USDA raises projected world wheat use
Food use has also been updated in a number of countries, mainly as a reflection of trade changes. In Egypt, Kenya, and Serbia, food use is down 0.2, 0.2, and 0.1 million tons, respectively.
Those reductions are slightly offset by 0.1-million-tons increases in both Tanzania and Yemen. With wheat beginning stocks slightly lowe r this month by less than 0.1 million tons (tiny declines in Chile and Kyrgyzstan), and higher production that is only partly offset by a small increase in wheat consumption, ending foreign stocks are up 0.8 million tons this month. Global wheat st ocks are up 1.5 million tons to 178.2 million this month, partly reflecting an upward change in U.S. stocks because of lower projected exports.
The largest increase in wheat ending stocks happens in India, where stocks are up 1.9 million tons to 23.8 million as discussed above. Another big increase in wheat ending stocks comes from Iran, where stocks are up 0.9 million tons to 4.8 million, reflecting higher imports.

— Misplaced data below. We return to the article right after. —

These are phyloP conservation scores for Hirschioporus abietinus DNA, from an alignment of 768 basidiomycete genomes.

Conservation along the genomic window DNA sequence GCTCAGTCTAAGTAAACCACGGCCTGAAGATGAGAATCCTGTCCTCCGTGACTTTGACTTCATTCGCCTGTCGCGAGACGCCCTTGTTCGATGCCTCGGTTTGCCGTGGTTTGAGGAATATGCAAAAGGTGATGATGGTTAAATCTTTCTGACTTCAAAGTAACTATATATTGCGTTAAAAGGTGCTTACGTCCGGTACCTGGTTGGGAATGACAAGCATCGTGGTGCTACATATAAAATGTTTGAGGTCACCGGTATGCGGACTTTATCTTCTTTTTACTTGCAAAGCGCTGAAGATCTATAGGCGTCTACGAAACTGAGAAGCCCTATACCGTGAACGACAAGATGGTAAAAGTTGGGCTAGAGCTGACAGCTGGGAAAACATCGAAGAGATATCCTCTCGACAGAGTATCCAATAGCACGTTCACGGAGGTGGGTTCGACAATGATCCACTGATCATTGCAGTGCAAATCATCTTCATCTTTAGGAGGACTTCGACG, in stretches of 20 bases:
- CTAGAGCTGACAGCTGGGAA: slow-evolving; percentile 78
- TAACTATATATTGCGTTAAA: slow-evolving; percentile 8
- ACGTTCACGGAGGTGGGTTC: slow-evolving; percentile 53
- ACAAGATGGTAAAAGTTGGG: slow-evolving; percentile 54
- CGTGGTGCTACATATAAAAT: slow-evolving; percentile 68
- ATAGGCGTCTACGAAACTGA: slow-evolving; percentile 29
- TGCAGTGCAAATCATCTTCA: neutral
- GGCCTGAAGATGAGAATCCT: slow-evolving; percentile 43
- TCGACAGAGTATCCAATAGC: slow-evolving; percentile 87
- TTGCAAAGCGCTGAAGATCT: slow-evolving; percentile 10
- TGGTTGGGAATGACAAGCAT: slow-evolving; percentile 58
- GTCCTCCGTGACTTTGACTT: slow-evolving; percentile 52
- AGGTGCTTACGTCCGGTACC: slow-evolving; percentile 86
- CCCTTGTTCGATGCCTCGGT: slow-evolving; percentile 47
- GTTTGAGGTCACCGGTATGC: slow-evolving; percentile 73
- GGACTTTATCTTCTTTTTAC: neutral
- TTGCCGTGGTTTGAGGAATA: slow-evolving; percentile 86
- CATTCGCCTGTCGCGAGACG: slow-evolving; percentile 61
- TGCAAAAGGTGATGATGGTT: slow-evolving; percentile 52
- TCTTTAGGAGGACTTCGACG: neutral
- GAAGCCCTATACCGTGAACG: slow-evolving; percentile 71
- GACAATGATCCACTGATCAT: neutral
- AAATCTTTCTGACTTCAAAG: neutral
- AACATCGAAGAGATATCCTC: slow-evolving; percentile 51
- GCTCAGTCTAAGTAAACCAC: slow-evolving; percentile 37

Increased projections of wheat imports are also the reason for higher wheat stocks (for a total of 0.8 million tons) in Algeria, China, Yemen, and Japan. Wheat ending stocks are projected down 0.5 million tons each for: (1) Australia, with increased projected feeding; (2) for Egypt, as lower imports are partly compensated by a decrease in consumpti on (see a discussion below in the trade section); and (3) for EU-27, where higher projected exports are only partly offset by a production increase.
This drives EU ending stocks under 10 million tons, a level unseen for about 40 years. Stocks are down 0.4 million tons for both Brazil (higher exports partly offset by lower feed use) and Canada (higher feeding). In Ukraine, stocks are also projected lower by 0.3 m illion tons (higher exports).
Slight changes in ending wheat stocks are made for several other countries.
Source: Wheat Outlook